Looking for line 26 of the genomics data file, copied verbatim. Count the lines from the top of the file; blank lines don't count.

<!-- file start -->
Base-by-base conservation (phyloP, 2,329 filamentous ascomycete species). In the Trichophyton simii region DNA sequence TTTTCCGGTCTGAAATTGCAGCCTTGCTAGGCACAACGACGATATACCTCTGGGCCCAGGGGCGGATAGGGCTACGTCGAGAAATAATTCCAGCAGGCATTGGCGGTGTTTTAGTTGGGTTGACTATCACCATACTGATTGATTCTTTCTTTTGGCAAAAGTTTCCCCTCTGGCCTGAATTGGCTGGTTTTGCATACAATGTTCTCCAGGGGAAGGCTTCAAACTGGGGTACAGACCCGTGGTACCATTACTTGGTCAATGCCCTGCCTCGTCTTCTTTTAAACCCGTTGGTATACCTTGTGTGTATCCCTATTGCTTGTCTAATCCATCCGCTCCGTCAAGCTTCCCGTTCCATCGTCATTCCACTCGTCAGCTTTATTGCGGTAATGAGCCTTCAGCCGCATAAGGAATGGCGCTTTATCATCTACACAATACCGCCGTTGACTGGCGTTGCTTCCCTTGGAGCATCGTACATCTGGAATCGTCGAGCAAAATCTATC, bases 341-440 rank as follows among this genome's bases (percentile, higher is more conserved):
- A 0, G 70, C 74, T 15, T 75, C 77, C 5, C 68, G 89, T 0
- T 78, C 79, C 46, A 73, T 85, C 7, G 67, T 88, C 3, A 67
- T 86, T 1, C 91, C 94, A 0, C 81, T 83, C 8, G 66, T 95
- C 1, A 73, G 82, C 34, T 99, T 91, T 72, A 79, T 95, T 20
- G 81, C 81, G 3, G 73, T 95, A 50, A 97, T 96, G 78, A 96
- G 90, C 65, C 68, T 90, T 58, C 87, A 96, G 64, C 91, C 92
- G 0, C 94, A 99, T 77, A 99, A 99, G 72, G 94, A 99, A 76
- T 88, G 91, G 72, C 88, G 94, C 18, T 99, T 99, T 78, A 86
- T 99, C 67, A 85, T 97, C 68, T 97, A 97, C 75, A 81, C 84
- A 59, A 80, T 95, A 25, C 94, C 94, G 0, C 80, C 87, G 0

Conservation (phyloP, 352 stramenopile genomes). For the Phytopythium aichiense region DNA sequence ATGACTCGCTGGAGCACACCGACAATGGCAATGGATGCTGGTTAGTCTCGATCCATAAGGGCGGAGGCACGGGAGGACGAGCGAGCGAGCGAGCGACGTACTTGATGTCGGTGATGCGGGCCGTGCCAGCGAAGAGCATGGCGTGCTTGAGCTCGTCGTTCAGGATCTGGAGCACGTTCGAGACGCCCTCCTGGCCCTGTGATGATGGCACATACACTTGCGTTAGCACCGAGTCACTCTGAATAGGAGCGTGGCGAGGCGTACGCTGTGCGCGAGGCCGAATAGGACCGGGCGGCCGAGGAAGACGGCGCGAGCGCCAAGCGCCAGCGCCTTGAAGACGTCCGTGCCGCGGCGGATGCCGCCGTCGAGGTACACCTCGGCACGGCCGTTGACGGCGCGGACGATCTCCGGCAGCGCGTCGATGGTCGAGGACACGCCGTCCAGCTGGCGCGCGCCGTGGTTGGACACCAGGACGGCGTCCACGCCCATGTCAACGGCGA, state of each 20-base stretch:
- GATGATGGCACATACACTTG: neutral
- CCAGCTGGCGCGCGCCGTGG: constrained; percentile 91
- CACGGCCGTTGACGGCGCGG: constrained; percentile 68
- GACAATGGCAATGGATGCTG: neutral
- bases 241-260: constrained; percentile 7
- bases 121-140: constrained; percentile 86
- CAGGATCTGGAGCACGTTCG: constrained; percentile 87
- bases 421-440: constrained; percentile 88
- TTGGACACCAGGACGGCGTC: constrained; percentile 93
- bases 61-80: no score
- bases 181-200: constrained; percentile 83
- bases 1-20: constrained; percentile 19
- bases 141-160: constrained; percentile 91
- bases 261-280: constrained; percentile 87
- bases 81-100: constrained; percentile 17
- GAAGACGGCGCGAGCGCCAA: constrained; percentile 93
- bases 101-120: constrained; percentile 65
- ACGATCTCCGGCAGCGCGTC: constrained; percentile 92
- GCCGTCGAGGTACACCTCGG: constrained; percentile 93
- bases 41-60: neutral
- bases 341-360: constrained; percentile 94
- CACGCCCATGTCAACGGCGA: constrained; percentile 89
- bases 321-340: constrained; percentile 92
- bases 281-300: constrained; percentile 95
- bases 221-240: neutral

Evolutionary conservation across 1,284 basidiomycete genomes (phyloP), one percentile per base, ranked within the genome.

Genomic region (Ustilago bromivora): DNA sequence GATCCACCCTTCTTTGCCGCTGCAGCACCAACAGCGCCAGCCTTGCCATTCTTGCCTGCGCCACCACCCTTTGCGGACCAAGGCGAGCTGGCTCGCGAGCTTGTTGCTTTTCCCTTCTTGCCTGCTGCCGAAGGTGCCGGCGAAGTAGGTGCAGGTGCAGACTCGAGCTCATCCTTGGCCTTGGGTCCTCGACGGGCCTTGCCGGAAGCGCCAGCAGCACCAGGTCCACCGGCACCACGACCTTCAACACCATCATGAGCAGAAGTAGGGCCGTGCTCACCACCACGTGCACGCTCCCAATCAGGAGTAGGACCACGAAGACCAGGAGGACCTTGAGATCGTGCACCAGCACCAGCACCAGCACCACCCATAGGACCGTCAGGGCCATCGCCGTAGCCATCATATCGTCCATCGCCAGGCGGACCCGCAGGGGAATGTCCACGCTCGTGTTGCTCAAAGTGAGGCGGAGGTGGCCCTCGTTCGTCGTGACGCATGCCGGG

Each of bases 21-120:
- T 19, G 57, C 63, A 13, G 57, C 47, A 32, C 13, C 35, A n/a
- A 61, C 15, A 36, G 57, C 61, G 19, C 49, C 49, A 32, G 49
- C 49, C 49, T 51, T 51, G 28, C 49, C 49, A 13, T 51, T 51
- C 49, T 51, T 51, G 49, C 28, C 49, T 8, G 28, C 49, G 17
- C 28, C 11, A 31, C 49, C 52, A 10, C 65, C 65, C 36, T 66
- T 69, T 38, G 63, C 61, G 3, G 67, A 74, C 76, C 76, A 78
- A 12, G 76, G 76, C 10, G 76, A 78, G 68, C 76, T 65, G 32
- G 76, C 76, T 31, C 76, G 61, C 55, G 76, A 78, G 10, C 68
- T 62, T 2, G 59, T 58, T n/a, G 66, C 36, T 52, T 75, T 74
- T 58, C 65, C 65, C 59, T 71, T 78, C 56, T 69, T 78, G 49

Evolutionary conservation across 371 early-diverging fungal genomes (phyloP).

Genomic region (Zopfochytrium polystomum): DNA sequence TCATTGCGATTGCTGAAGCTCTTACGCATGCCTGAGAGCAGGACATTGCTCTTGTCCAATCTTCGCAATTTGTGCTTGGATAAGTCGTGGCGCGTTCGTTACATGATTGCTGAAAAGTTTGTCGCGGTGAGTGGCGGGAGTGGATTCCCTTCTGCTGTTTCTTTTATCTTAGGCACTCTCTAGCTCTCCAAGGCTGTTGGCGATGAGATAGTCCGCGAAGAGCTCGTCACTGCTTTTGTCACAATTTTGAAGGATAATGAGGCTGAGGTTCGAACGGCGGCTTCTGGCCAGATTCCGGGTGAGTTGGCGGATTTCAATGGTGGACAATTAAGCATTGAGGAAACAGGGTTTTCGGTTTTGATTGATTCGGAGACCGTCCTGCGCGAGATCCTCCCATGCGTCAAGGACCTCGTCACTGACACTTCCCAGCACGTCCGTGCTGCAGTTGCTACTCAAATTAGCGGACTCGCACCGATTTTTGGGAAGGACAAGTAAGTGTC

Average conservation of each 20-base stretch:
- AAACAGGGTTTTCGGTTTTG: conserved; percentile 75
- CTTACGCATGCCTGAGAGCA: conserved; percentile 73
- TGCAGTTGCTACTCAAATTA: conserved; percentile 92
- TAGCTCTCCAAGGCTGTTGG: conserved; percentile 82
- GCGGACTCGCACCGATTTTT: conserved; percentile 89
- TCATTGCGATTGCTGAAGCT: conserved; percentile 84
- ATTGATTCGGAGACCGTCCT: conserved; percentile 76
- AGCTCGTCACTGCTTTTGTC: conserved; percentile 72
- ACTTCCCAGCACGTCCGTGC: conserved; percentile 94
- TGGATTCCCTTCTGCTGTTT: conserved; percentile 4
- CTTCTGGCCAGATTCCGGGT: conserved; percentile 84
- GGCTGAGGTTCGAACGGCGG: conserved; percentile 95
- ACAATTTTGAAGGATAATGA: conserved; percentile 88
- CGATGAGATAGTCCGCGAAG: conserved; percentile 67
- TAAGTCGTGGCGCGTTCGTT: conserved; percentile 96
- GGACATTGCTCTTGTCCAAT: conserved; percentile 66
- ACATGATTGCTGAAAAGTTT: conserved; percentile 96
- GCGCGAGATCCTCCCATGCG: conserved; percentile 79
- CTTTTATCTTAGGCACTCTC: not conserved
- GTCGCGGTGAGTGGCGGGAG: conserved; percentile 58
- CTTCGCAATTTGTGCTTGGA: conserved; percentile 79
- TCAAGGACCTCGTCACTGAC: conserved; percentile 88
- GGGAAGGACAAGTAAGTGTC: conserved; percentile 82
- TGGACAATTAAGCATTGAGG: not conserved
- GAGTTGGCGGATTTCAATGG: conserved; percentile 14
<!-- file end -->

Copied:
- bases 261-280: constrained; percentile 87